Grapevine: Costly kibble for Montana man and his dog

Man retrieves $500 eaten by his pet


Now some fresh pickings from the Political Grapevine...

Out of the Office

As you know the partial government shutdown means non-essential government personnel are not at work.

And that can make it hard to get things done, like, say, responding to inquiries about the shutdown.

The Pentagon apparently wanted to prove that point.

House Armed Services Committee Chairman Buck McKeon sent a letter to Defense Secretary Chuck Hagel yesterday, saying the DOD is not interpreting the Military Pay Act correctly.

Today, a senior defense official was asked if the Pentagon was going to respond to McKeon's letter.

He said he would like to but -- quote -- "Unfortunately most of the staff who draft congressional correspondence are furloughed."

Who's Calling?

Being short-staffed is also proving troublesome on Capitol Hill where some lawmakers are being forced to be their own secretaries. 

That caught one constituent of Republican Congressman Doug Collins off guard yesterday.


REP. DOUG COLLINS, R - GA: You're talking to Congressman Doug Collins. No, you have no need to be sorry dear, you called my office, I'm just answering the phone!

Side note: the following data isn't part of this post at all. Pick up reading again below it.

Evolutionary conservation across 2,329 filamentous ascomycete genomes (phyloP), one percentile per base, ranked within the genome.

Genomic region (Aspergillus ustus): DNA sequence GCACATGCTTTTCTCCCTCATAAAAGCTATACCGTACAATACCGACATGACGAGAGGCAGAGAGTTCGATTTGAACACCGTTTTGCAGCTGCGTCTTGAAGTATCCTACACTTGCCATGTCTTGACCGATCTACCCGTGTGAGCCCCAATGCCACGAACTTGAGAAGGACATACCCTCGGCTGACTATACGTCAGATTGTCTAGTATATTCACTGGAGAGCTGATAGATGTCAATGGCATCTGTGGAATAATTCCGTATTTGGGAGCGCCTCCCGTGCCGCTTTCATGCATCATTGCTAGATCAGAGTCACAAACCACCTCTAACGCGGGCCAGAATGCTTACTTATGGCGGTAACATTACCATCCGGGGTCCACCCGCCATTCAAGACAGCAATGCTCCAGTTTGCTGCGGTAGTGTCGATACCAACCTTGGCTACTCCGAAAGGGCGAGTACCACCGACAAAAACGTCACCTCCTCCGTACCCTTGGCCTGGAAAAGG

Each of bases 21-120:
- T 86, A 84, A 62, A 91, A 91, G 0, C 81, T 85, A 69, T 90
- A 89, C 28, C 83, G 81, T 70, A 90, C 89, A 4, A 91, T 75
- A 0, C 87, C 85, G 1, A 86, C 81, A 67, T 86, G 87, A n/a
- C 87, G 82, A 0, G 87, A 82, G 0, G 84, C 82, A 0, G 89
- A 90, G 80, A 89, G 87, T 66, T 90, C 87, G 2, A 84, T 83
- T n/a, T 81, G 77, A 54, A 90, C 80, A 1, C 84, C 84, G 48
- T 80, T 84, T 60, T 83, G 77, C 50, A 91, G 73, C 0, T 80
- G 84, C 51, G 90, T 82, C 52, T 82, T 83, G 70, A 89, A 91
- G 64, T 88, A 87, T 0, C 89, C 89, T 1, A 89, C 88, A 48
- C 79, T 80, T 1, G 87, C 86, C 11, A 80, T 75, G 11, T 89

Democratic Senator Joe Manchin of West Virginia also gave in to the persistent rings, answering the phone, as did Republican Senator Dean Heller of Nevada and many, many others.

Picking Up the Slack

Lawmakers aren't the only ones picking up the slack.

The coach of the Coast Guard academy football team spent the morning washing their uniforms because the equipment staff has been furloughed.

It also came as a rude awakening for players. The coach sent their laundry bags back with personal laundry un-washed. 

He told them they had to wash their undergarments themselves.

And the fate of this weekend's big game between Air Force and Navy is still up in the air.

There is no final confirmation yet as to whether the game can be funded privately -- allowing the teams to take the field.

Costly Kibble

And finally, a Montana man with a lot of patience just got paid back for his dog's costly snack.

Wayne Klinkel's golden retriever Sundance ate $500 in cash back in December.
Klinkel didn't want to just eat the loss so he monitored Sundance's deposits and painstakingly collected pieces of the bills, washed them off, put them back together, and mailed them to the U.S. Treasury Department in plastic bags with an explanation.

This week, he received a check in the mail -- which, we hope -- will not suffer the same fate.